Cotton has been used for centuries to create clothing and cleaning materials. While cotton is one of the best natural options for creating these products, it doesn’t stand a chance when compared to microfiber.

Cotton is a natural material that is breathable, soft, and fairly cheap to produce. However, cotton strands are pretty bulky (usually three times the diameter of microfiber) so it doesn’t absorb debris as much as it just pushes it around.

It usually takes a while to break in cotton and soften it up so it can be a little harsh at first. Since cotton is organic, it also has a tendency to carry unpleasant odors and bacteria. Lastly, cotton will take a while to dry and commonly leaves behind lint. 

Microfiber is synthetic and so it will require more resources to produce. However, that’s really the only downside to it and it beats cotton in pretty much every other category. It’s softer, stronger, and more absorbent than cotton while also being more breathable and doesn’t leave behind lint. 

You will probably spend a little bit more on microfiber products than cotton, but you will undeniably be getting your money’s worth. Looking in the right places can help you lower the cost of microfiber and still receive all of its plentiful benefits. 

What Is Microfiber Used For?

It would take a few hours to list every product that contains microfiber. It’s that useful. The primary uses are for clothing and cleaning materials. 

For clothing, microfiber is very beneficial for athletic gear and activewear. Compression clothing commonly used by athletes is commonly made out of microfiber because it’s strong, soft, breathable, and absorbent. 

Cleaning materials such as towels, rags, and mops can be much more effective when made from microfiber. Cleaning grime, oil, grease, dirt, or other contaminants will be much easier with highly absorbent microfiber. Microfiber is also incredibly soft on top of being highly absorbent so it can be used to clean glass, ceramic paint, and plastic without scratching it. 

In addition to these common uses, microfiber is also commonly found around the home in furniture, tablecloths, bedsheets, and insulation for blankets or sleeping bags. It’s also starting to be used as a replacement for leather so shoes, wallets, handbags, backpacks, cell phone cases, and sports equipment might be made from microfiber.  

What Is the Proper Technique for Cleaning Microfiber? 

One of the few downsides to microfiber is that it comes with some special requirements for washing it. For example, microfiber can hold seven times its own weight in liquid so it can be a little challenging to dry. Although microfiber is used as a cloth, it’s important to remember that it’s still plastic. 

Since plastic can melt and get damaged at high temperatures, you should avoid using a dryer for your microfiber-based products. Fortunately, microfiber dries pretty quickly so it won’t too long after hanging them up for them to dry out.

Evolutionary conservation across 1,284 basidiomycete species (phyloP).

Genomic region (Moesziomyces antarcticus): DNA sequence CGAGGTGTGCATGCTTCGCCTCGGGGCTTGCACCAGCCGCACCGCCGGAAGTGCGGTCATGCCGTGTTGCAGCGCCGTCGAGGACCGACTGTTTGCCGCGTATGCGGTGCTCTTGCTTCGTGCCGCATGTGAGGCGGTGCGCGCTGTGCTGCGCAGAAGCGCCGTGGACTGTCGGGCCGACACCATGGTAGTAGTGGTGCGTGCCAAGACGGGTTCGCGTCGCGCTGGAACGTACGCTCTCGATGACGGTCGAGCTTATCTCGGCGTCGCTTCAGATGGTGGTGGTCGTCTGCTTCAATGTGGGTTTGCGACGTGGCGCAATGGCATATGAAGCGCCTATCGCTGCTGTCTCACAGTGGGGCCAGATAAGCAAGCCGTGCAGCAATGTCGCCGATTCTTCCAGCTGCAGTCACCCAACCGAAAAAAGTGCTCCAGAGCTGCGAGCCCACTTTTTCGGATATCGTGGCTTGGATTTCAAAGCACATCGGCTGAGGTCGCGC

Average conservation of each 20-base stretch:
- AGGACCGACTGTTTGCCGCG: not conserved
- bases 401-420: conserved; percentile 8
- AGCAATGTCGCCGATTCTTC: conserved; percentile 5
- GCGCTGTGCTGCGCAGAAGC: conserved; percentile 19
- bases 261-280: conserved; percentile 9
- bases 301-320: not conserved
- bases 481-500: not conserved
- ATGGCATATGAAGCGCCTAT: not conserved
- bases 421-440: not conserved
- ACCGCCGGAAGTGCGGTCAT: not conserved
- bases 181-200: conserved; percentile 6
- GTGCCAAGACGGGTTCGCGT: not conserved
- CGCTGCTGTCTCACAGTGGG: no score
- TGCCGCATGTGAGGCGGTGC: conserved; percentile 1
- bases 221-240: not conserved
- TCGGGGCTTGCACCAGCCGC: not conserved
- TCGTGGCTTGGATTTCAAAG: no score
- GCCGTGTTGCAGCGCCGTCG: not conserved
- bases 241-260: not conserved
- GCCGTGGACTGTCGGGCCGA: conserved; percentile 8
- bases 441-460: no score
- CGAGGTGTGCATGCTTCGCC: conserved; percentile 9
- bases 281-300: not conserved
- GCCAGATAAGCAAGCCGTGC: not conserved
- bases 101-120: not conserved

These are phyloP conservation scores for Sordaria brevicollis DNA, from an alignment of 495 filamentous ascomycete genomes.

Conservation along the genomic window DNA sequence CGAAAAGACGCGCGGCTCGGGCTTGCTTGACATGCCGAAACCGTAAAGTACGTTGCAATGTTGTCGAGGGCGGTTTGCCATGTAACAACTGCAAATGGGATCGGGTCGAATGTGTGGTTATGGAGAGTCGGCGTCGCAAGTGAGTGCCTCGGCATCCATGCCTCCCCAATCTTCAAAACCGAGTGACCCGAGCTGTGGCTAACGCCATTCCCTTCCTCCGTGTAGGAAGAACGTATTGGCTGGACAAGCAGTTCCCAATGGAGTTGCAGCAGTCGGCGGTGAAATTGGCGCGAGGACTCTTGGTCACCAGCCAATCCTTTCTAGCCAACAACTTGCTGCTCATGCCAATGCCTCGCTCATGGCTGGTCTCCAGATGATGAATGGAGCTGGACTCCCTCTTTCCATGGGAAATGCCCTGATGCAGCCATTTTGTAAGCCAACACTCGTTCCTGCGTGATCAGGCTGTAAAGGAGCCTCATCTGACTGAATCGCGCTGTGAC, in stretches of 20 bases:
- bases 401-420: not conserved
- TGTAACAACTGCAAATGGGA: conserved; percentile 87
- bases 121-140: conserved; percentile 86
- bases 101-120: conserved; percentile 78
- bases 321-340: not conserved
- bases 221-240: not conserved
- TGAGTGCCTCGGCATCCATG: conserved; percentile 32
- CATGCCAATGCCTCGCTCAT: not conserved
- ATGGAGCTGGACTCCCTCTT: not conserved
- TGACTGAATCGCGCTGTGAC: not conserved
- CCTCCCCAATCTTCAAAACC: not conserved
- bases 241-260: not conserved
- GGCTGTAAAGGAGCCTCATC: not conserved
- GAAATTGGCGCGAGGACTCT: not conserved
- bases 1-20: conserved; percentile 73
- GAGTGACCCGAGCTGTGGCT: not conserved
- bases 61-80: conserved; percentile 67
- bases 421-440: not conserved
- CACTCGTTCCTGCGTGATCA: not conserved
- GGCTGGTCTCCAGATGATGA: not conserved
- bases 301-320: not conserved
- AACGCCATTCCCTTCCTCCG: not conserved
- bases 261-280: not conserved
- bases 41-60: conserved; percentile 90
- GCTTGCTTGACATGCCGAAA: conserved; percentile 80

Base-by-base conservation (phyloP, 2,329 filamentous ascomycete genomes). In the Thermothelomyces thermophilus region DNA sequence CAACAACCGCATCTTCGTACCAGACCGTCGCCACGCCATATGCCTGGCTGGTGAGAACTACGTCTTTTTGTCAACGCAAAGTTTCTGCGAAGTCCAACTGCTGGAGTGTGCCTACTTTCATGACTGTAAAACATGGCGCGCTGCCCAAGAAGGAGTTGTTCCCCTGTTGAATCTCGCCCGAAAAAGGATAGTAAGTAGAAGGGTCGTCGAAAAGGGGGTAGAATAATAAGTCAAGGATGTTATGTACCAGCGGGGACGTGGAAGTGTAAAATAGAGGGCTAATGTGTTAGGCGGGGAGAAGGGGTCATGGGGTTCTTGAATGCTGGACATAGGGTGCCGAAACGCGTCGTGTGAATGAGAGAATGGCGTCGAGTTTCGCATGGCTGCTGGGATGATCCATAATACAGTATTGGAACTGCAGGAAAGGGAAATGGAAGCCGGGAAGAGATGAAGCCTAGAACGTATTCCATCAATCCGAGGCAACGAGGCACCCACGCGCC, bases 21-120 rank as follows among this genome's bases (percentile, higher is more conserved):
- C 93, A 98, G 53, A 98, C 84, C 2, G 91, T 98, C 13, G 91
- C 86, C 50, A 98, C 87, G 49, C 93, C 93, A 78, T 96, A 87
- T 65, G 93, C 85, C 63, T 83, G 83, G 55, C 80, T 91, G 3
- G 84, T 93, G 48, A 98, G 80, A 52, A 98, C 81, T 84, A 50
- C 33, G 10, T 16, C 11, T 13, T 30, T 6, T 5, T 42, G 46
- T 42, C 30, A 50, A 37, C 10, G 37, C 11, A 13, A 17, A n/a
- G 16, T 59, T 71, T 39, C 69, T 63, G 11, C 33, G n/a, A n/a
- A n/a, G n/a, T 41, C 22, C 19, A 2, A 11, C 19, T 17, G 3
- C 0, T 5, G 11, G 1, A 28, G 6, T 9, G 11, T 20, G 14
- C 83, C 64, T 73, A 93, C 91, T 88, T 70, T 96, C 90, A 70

You will also need to be careful what type of cleaning product that you use on it. Chlorine bleach or heavily acidic detergents can damage the fibers and fabric softeners can clog up the fiber making it less effective. 

It’s probably best to stick to hand washing whenever possible. You can run some warm water over the cloth until it eventually runs clear. It might take a while since microfiber is so absorbent, but it’s important that you wash out any debris that it might have picked up. Reusing unclean microfiber could lead to scratches. 

You should be okay as long as you follow the directions on the label of the product that you’re trying to clean. After all, the manufacturer knows their product the best and wants you to get as many uses out of it as possible. 

The Many Purposes of Marvelous Microfiber 

Microfiber is an incredible invention and its potential is limitless. As the process of manufacturing it has gotten easier over time, it’s becoming more and more common in various products. Clothing is starting to use microfiber more often since it’s such a soft and breathable material. Using microfiber shirts when working out is a game-changer and it’s almost impossible to go back to cotton. 

Microfiber really excels when being used as a cleaning product. The combination of unmatched absorbency with incredible softness is impossible to beat. Microfiber towels are a must-have product for any car enthusiast. They are soft enough to clean the glass, ceramic, and plastic parts of your car without the possibility of scratching them. When combined with a quick coat cleaner, microfiber will keep your car as protected as possible.


What's so great about microfiber? | Western States PEHSU

Microfiber Cleaning Systems | Services Mag

What is Microfiber? Benefits of Microfiber | University Of Washington

Differences Between Microfiber And Cotton | Clean Link